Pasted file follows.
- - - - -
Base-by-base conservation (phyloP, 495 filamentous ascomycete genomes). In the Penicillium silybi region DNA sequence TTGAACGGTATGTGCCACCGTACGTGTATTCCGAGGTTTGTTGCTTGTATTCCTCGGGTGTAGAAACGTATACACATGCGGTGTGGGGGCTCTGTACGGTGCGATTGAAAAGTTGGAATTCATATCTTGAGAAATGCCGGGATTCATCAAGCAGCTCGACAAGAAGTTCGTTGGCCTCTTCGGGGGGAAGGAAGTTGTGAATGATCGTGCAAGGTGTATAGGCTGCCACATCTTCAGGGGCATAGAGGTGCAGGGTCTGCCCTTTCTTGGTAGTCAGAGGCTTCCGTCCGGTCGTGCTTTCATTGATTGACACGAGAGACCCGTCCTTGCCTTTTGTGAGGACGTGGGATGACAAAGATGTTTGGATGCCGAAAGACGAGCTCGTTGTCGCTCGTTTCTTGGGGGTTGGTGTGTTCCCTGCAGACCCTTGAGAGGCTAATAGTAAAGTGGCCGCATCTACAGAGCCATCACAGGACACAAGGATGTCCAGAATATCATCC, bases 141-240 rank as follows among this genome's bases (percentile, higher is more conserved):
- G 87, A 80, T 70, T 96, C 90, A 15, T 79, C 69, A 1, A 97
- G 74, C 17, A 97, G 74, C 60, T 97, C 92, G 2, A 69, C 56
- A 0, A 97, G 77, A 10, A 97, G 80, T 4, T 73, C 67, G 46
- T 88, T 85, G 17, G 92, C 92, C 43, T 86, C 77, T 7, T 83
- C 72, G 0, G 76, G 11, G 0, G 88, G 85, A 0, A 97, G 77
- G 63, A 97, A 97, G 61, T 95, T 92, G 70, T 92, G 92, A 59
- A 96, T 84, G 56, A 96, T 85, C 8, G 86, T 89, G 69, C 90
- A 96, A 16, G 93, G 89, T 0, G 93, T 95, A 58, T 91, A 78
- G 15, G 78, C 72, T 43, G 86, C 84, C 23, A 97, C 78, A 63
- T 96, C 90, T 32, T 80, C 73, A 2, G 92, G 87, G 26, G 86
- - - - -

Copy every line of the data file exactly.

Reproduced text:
Base-by-base conservation (phyloP, 495 filamentous ascomycete genomes). In the Penicillium silybi region DNA sequence TTGAACGGTATGTGCCACCGTACGTGTATTCCGAGGTTTGTTGCTTGTATTCCTCGGGTGTAGAAACGTATACACATGCGGTGTGGGGGCTCTGTACGGTGCGATTGAAAAGTTGGAATTCATATCTTGAGAAATGCCGGGATTCATCAAGCAGCTCGACAAGAAGTTCGTTGGCCTCTTCGGGGGGAAGGAAGTTGTGAATGATCGTGCAAGGTGTATAGGCTGCCACATCTTCAGGGGCATAGAGGTGCAGGGTCTGCCCTTTCTTGGTAGTCAGAGGCTTCCGTCCGGTCGTGCTTTCATTGATTGACACGAGAGACCCGTCCTTGCCTTTTGTGAGGACGTGGGATGACAAAGATGTTTGGATGCCGAAAGACGAGCTCGTTGTCGCTCGTTTCTTGGGGGTTGGTGTGTTCCCTGCAGACCCTTGAGAGGCTAATAGTAAAGTGGCCGCATCTACAGAGCCATCACAGGACACAAGGATGTCCAGAATATCATCC, bases 141-240 rank as follows among this genome's bases (percentile, higher is more conserved):
- G 87, A 80, T 70, T 96, C 90, A 15, T 79, C 69, A 1, A 97
- G 74, C 17, A 97, G 74, C 60, T 97, C 92, G 2, A 69, C 56
- A 0, A 97, G 77, A 10, A 97, G 80, T 4, T 73, C 67, G 46
- T 88, T 85, G 17, G 92, C 92, C 43, T 86, C 77, T 7, T 83
- C 72, G 0, G 76, G 11, G 0, G 88, G 85, A 0, A 97, G 77
- G 63, A 97, A 97, G 61, T 95, T 92, G 70, T 92, G 92, A 59
- A 96, T 84, G 56, A 96, T 85, C 8, G 86, T 89, G 69, C 90
- A 96, A 16, G 93, G 89, T 0, G 93, T 95, A 58, T 91, A 78
- G 15, G 78, C 72, T 43, G 86, C 84, C 23, A 97, C 78, A 63
- T 96, C 90, T 32, T 80, C 73, A 2, G 92, G 87, G 26, G 86